It is Linda, however, who catches most of the flack. When she first hooked up with Paul, she had been on the rock scene, snapping photos, for a few years, and had been involved in affairs with prominent musicians. Born in Scarsdale, raised to wealth, Linda was considered by many just a high-flown groupie. But according to Journalist Robin Richman, she had "a sense of breeding and culture that all these guys responded to. Linda's place in Manhattan was like home for some rock stars, a place they could crash of they didn't feel like a hotel."
Attacks--similar to the one on Yoko Ono--reached a fever pitch when Linda began chipping in on the music. According to her husband, it was all his idea. He started her at the keyboard by pointing out middle C. "I could have done a smart bit of p.r. during the time she was being criticized," Paul told Beatles Biographer Hunter Davies, "But I thought `Sod 'em.' I don't have to explain her away. She's my wife and I want her to play with the group. She'll improve. She's an innocent talent. That's all rock 'n' roll music is. Innocent music."
Unlike most rock superstars, the McCartneys try to stay in touch with reality. A couple of years ago, after Paul complained about not meeting people on a personal level, Wings toured rural England for a month, stopping each night to play at friendly-looking pubs. The isolated feeling popped up again a few months after a concert in Berlin. This time the solution was quicker and zanier. Paul and Linda painted the lyrics of Silly Love Songs on a bed sheet and paraded it along the Berlin Wall. The trek ended at Checkpoint Charlie.
Like the rest of rock's nobility, the McCartneys can indulge any generous or acquisitive whim. Linda has sponsored a couple of struggling artists. On the current tour, the family got off a Texas freeway at the wrong exit, spotted an Appaloosa grazing in his pasture and bought the animal there and then.
Any tour rings unwelcome questions about a Beatles reunion. Paul and John--"They talk a lot now," says a friend of Lennon's. "All the guys do"--got together with their wives recently in New York and discussed not reunion, but how to field questions about it. "You're really going to get all that." Lennon reminded McCartney. The requisite denials come from the McCartneys with weary certitude whenever a journalist raises the subject.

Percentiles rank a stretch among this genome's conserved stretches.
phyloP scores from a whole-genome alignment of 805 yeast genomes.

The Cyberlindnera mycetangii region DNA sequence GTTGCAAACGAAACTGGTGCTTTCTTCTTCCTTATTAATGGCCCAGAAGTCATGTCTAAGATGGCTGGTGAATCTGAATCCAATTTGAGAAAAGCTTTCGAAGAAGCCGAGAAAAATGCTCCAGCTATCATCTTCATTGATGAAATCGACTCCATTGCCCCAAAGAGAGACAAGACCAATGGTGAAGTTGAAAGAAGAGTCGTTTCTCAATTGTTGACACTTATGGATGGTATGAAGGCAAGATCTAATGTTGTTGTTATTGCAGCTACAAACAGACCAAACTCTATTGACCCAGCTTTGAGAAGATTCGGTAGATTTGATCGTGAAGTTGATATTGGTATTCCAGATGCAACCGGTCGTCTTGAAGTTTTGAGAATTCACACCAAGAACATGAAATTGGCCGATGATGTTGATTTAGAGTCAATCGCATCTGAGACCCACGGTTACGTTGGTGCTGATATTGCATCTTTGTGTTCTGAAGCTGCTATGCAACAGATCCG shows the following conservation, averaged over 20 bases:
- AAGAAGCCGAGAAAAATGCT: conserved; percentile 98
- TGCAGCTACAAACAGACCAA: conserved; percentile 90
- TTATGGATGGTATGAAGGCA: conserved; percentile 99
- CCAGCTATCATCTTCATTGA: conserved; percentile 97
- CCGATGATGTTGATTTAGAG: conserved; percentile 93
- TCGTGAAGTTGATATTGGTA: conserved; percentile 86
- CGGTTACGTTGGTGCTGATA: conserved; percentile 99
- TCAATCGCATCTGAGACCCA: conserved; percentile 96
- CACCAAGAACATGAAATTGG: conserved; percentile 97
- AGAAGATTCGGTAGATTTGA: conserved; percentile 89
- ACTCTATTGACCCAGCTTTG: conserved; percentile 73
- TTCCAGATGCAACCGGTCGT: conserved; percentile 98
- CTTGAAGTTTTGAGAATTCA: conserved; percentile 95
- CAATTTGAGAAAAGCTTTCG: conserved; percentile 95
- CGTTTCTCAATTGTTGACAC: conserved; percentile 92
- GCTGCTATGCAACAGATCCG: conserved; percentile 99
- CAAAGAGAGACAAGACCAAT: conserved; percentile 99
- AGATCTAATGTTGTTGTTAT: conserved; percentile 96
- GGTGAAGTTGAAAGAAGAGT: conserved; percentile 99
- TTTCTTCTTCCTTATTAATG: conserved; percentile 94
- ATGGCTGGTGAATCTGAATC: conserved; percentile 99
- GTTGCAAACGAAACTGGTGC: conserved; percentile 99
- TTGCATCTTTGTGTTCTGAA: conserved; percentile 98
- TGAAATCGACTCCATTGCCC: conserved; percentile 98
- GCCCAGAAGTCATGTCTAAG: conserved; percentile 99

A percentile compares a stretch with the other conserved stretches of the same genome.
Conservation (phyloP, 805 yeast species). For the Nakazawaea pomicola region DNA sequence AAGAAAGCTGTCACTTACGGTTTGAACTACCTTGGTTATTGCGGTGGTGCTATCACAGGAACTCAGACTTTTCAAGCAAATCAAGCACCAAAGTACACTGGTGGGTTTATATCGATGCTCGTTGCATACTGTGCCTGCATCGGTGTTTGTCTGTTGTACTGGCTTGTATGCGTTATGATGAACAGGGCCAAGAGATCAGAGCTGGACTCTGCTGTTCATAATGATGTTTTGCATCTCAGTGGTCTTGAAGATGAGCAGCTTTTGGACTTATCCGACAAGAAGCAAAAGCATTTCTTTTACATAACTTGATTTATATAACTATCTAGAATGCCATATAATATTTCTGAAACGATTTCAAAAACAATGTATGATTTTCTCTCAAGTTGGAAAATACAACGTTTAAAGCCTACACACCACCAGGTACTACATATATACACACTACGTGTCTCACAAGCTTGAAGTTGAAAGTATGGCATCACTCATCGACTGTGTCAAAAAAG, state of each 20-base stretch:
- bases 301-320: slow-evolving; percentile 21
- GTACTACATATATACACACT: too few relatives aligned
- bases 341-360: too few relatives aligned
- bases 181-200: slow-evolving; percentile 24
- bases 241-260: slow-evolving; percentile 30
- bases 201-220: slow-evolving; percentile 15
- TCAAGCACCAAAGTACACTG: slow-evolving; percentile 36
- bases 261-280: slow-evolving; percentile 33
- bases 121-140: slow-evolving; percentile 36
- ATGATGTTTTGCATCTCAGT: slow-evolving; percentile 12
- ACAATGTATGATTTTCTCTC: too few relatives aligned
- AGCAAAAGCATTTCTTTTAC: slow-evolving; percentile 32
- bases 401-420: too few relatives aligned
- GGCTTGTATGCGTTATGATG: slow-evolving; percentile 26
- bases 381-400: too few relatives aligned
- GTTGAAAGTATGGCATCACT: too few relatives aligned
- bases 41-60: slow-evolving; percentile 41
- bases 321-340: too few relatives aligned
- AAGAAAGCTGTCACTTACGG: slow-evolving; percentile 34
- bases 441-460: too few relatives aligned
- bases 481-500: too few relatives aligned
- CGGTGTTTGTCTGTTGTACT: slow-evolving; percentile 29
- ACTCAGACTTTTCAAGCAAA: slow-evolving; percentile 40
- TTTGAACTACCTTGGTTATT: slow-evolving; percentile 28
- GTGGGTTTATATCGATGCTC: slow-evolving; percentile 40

The persistent interest is understandable,
however, based not only on nostalgia but also on a sense of what is happening
once again with Beatles records. Even as McCartney brings the crowds to
their feet at his concerts, five old Beatles songs are in the British Top
20. Capitol is gearing up to release an upbeat anthology of Beatles goldies
in two weeks, and plans to spend a million dollars on promotion alone,
the largest campaign in the company's history. Along with TV ads, Capitol
plans to bedeck the country's leading record stores with
Beatles banners and posters and, accordingly, has purchased 110 miles of clothesline.
It does not seem sufficient to hang such a
big dream on. Lawyers for the four Beatles had uncommonly long, closed
meetings most of the week in Los Angeles, and were adamant about discussing
none of the details. A West Coast promoter and part-time Barnum named Bill
Sargent has offered the group $50 million for a reunion. Said Paul: "The
only way the Beatles would come together is if we wanted to do something
musically." The others say nothing. It has been this way since the group
disbanded, bush fires of hope fanned a little, then
A reunion would be particularly wrenching for
McCartney just as he is enjoying his first full success since the break-up.
It might not be easier for anyone else, either. Jenny Brandt, a 17-year-old
McCartney fan, said it best
as she waited to get into the Philadelphia concert. "Wings is doing good on its own, even though it'll never be the same as the Beatles. But I don't want them to get back together. It would be a super-letdown. They could never produce the music they once did. It's a different era, and they've changed in different
Some years back, of course, Paul McCartney put it well, too: let it be.
Copyright (c) TIME Magazine, 1995 TIME Inc. Magazine Company;
(c) 1995 SoftKey Multimedia, Inc.